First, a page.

Gonzalo Bustillos has one tough job. As a director of business development at Microsoft, he must understand what's going on with software, computers, and the Internet-enabled devices that communicate to and from your car. Then, it's his job to determine what communication capabilities drivers want in their cars, even though they don't know they want them yet! "We are working on the third-generation of the Internet," says Bustillos. He explains that third-generation Internet is unlike first and second generations where communication and browsing are the primary functions. "In the third generation, there will be a greater level of simplicity and computers will do some of your thinking for you," he says. For example, your car might help you find the next gas station when you are running low on gas. Or, your personalized news preference will download from a text version in a newspaper to an audio report that you lis-ten to in your car. Microsoft Windows CE for Automotive, Version 3 is Microsoft's new software platform for providing new functions for vehicle multimedia systems. Such features include digital radio, navigation, e-mail, Internet, and mobile commerce. The software provides a common platform for powering telematic devices, which integrate vehicle control and monitoring with location tracking and wireless communications. An integral part of the Windows CE for Automotive software package is Microsoft's Car.NET framework, an infrastructure technology that works with audio, video, telephone, navigation, and vehicle monitoring systems. It enables motorists to use laptop computers, telephones, and personal digital assistants from their cars. Car.NET is based on open standards such as XML. It provides opportunities for embedded and portable in-vehicle devices, server solutions, business services, and consumer services. For more information, call Bustillos at (425) 705-5996.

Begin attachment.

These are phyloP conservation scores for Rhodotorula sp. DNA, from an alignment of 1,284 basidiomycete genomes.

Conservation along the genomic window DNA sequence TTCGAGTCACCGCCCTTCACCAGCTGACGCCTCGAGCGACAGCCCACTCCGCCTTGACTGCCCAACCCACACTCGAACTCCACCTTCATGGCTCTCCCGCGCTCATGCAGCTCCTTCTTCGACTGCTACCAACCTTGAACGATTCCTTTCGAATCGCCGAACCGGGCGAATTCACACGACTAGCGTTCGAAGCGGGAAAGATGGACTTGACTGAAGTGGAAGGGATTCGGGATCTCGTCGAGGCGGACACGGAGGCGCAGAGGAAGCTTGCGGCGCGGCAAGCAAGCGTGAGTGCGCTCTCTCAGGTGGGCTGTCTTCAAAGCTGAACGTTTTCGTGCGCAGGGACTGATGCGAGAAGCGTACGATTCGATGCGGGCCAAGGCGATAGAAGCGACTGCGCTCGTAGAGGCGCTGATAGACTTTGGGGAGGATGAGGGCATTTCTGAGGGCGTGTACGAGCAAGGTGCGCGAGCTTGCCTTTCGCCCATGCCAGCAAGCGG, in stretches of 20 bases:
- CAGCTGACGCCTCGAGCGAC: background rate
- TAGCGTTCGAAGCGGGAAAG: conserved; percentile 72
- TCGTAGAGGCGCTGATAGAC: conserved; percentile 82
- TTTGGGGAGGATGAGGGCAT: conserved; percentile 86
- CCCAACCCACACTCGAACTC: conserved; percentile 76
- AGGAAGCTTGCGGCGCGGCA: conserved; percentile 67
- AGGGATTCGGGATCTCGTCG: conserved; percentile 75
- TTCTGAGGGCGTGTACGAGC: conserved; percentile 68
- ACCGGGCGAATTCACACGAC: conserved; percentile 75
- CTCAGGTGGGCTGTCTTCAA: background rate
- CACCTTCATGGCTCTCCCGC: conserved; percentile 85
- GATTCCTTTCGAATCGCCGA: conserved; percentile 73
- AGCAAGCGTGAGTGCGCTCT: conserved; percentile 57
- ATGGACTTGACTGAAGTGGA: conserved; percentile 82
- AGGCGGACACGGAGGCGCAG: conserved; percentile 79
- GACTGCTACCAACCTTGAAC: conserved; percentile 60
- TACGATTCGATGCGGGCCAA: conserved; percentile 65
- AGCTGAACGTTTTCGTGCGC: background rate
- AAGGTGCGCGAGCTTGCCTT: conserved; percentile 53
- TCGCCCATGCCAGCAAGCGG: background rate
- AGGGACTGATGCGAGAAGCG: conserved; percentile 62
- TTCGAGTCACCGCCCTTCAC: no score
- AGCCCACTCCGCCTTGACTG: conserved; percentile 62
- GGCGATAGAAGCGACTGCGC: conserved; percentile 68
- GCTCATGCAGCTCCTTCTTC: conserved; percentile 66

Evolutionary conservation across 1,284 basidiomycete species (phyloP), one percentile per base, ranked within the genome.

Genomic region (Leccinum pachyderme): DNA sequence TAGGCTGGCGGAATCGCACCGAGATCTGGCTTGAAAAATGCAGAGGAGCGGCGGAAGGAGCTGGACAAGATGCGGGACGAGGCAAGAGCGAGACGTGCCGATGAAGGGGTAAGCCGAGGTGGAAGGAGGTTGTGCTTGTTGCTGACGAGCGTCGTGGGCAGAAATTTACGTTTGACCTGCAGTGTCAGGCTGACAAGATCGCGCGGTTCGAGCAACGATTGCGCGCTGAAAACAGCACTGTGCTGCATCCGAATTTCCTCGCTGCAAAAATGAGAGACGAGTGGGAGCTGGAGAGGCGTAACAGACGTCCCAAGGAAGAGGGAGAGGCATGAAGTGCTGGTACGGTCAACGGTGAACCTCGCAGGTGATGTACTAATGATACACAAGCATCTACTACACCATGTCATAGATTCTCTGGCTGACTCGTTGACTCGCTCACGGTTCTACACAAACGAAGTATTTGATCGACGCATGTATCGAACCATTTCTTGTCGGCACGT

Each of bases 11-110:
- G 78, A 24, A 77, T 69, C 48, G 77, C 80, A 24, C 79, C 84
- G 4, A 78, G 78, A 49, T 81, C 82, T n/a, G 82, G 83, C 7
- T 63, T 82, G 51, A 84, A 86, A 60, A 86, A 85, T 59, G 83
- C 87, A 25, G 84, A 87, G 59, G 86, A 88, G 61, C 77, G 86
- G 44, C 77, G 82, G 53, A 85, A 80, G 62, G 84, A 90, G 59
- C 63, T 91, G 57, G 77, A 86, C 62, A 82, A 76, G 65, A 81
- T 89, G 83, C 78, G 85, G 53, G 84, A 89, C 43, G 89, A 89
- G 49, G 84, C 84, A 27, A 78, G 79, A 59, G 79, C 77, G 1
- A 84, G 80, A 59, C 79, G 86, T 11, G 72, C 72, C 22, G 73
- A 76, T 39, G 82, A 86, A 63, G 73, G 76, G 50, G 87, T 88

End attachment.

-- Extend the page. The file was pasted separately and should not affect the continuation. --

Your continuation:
Sales of semiconductors, interconnects, and other electronic components in North America were flat through the second quarter of 2015, reflecting a pattern that’s been repeating itself for several years.
An in-depth survey of 700 current and future users of 3D printing holds few surprises, but results emphasize some major trends already in progress. Two standouts are the big growth in end-use parts and metal additive manufacturing (AM) most respondents expect.
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